We’ve been kabob happy lately, and it’s all because of this man:

click on photos to see where we were!

and this man:

My kids want to be Adam when they grow up.

These two men wrote this book:

Get this book! I know you’ll love it! Chicken and Waffles on a Stick? hells yeah! You can see more photos from the book on Matt’s site.

How to make Asian Steak Kabobs

Okay, back to the kabobobobobobs….(I love sayin’ that)

Here’s what I chose for the kabobs:


The beef

For steak kabobs, I always choose sirloin: it’s cheaper, perfectly shaped for cutting into kabob chunks (with virtually no waste at all) and it’s got an intense beefy flavor.  These black angus sirloin steaks are from  my client, Sweetbay Supermarket (by the way, I’m giving away $250 gift certificate to Sweetbay).

There’s very little work to be done with the sirloin, except to trim away the outer fat if you’d like.

Then cut into 1½” cubes, oh about this size.

The vegetables

To make the perfect kabobs, it’s not just about the right mix of vegetables (the type of vegetables are totally up to you and what your friends and family prefer) but also how you cut the vegetables.

Ideally, the steak and the vegetables cook in harmony, coming to the right temperature and level of doneness at the same time. You wouldn’t want charred vegetables and undercooked meat, nor would you want perfectly grilled steak but undercooked vegetables.

I’ll go through each type of vegetable for you:

Zucchini or yellow squash should but cut into ¾” thick rounds. If the squash is small, just leave them as rounds. If they’re big ‘n fat, like mine, I cut them into half-moons. You want to make sure that the squash isn’t cut any thinner than ¾” thick – it’s a soft, delicate vegetable that breaks easily when skewered.

For bell peppers, I get every single color – red, green, orange and yellow. Slice the pepper in half first.

Then use your fingers (or a paring knife) to remove the seedy section.

Slice each half into 4 strips (3 if your pepper is small)

Then cut each strip into 3 squares.

For mushrooms, I prefer the meaty portobello. The problem you might run into with mushrooms is that they’re incredibly soft and tear easily when trying to skewer them.

Large portobellos cut thick work great. Slice into 1-inch thick slices, then halve each slice.

For onions, we enjoy both red onions and sweet Vidalia onions. Cut in half, peel away the skin and cut off the stem.

Cut each half into thirds (or half if using small onions)

Then cut each piece in half again.

Cherry tomatoes are left whole. The next step is to marinate. Put all vegetables EXCEPT the mushrooms into a big bowl. We’ll add the mushrooms in later.

I like having the steak and vegetables marinate separately, and in different sauces. For this recipe, I’ve got an Asian flair to the kabobs. To make it easy, I use store-bought salad dressing or marinades.

 The marinade

You can make your own marinade – it’s easy enough (2 tsp freshly grated ginger + 2 garlic cloves, finely minced + 1 teaspoon sesame oil + 2 tablespoons soy sauce)

Or you can cheat and use store-bought dressing:

By the way, San-J has a whole entire line of Asian style gluten-free marinades and dressings – love their stuff. The Makoto Ginger Dressing is found in the refrigerated produce section – you’ll love it, it’s one of my favorites.

What I like: marinate the sirloin steak in one type of dressing and the vegetables in a different type – that way I get a big hit of flavor, different in each bite. 

I place all the sirloin into a large bowl, season with salt, pepper and the ginger dressing. Cover and refrigerate.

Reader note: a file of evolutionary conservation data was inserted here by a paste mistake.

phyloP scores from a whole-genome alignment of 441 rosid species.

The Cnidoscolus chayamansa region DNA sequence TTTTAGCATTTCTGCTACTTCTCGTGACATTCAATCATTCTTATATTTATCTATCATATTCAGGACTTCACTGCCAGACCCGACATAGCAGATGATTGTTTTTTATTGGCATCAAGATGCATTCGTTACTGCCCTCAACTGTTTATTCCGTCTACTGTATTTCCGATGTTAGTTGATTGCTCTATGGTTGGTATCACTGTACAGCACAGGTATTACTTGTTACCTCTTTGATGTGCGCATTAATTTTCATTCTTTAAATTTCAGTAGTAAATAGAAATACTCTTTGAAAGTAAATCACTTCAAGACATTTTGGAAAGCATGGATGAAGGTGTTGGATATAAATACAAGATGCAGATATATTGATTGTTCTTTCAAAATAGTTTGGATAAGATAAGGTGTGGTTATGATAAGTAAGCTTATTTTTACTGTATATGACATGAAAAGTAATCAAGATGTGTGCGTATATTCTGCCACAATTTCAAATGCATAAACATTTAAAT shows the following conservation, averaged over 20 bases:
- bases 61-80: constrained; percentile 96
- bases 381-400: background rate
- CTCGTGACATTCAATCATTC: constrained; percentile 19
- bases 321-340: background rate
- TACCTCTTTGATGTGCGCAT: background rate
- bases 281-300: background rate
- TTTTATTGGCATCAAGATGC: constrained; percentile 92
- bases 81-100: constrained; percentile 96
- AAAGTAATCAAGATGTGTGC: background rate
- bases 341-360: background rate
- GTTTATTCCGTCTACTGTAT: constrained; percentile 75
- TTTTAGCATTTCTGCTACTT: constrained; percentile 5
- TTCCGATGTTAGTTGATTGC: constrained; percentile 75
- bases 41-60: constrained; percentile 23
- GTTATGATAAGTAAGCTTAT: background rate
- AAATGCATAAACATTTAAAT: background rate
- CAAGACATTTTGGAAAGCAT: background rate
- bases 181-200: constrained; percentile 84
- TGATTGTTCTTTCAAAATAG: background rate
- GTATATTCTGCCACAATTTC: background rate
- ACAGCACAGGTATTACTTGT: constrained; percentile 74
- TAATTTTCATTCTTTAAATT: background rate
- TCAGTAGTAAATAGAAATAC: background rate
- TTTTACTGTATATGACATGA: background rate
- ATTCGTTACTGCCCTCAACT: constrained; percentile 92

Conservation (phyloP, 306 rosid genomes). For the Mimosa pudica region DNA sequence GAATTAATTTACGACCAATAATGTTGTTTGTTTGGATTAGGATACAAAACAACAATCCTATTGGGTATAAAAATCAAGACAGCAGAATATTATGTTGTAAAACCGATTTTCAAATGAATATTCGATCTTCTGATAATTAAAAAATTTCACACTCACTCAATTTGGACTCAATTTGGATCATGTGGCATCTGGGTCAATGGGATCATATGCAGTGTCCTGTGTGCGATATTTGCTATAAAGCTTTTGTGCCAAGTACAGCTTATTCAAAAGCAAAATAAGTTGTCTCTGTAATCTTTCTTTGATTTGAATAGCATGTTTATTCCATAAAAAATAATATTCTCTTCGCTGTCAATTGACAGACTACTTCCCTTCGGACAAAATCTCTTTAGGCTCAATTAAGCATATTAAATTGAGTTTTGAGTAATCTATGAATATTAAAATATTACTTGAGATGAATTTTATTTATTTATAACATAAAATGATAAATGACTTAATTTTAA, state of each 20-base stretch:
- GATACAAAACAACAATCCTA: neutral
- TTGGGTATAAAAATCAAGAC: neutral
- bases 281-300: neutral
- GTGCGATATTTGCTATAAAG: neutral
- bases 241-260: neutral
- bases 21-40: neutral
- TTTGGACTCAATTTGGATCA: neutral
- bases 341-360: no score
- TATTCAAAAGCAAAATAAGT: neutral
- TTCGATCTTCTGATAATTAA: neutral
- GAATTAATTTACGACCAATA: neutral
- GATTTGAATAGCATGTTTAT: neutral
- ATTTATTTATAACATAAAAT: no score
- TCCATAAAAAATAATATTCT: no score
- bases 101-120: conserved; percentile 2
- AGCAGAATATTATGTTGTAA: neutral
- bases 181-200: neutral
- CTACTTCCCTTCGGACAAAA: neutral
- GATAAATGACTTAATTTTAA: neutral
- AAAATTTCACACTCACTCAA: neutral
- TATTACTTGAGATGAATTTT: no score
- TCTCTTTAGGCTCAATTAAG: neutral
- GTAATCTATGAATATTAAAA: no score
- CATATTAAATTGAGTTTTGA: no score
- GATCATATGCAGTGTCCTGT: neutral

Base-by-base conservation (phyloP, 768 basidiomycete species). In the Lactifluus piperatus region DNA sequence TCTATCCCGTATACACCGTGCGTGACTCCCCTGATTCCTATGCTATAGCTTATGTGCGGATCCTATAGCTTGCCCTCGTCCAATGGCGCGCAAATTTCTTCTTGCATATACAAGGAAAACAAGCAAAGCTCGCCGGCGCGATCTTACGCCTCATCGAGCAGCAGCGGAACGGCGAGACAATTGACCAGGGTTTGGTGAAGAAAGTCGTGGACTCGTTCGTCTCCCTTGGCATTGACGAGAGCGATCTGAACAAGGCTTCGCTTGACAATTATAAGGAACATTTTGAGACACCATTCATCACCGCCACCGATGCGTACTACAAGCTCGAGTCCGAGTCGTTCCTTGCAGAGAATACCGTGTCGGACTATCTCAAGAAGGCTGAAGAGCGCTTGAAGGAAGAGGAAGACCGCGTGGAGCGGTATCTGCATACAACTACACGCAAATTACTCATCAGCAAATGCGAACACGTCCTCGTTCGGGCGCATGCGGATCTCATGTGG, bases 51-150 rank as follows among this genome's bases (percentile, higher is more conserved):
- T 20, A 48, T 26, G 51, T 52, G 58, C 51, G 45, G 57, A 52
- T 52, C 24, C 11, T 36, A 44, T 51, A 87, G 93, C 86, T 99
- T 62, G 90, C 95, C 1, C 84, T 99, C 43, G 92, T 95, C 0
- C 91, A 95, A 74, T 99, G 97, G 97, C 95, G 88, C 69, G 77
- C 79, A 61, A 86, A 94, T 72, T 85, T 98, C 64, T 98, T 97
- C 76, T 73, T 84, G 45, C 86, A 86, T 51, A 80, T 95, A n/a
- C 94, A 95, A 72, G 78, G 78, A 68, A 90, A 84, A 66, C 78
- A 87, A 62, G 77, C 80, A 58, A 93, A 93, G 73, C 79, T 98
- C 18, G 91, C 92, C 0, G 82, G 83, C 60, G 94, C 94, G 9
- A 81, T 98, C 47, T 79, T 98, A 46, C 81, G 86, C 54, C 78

For the vegetables, I chose the San-J Orange Sauce. Just season with salt, pepper and toss with the dressing.

Once you’ve tossed the vegetables, add the mushrooms on top and just leave them there.

The mushrooms are too delicate to toss and you want to keep the mushrooms relatively dry to stay meaty. Wet mushrooms get soggy, shrink down and are hard to skewer.

Cover and refrigerate if you’re marinating overnight. If you’re only marinating for a few hours, it’s fine to let the bowl sit on your counter. If you’re like me, refrigerator space is limited!

When you’re ready to cook, skewer the meat and vegetables together. Preheat your grill – one side high heat, the other side on low heat. Start the kabobs on high heat, searing both sides and move them to the lower heat to finish off.

You’ll see that the vegetables and the meat cook evenly together when you take the time to cut your vegetables nicely!

Who’s comin’ for dinner?


Asian Steak Kabobs

Servings: Serves 6

Prep Time: 2 hours

Cook Time: 12 minutes


3 pounds Sweetbay Black Angus Sirloin
3 bell peppers
1 red onion
1 sweet Vidalia onion
1 pint cherry tomatoes
2 zucchini
2 portobello mushrooms
salt and pepper
1 cup Asian dressing or marinade of your choice (you can use two different types, ½ cup each)
bamboo skewers


1. Cut the sirloin into 1½” cubes. Place in large bowl, season with salt and pepper. Pour in ½ cup of dressing or marinade of your choice. Cover and refrigerate a couple of hours or up to overnight.
2. Slice the vegetables as shown in the photos. Add all vegetables except for the mushrooms into a large bowl. Season with salt and pepper. Pour in ½ cup of dressing or marinade of your choice. Toss well. Add the mushrooms on top, but do not toss. Cover and refrigerate if marinating overnight. Otherwise, cover and set on counter until ready to cook.
3. While the ingredients are marinating, soak the bamboo skewers in water. When ready to skewer, alternate the steak with the vegetables on the stick.
4. Preheat your grill, high heat on one side and low heat on the other side. Grill the skewers on high heat, covered for 5 minutes. Then flip the kabobs, cover and grill another 5 minutes. Move the kabobs to the low heat, covered, to finish cooking, about another 2 minutes or so, depending on your desired level of doneness.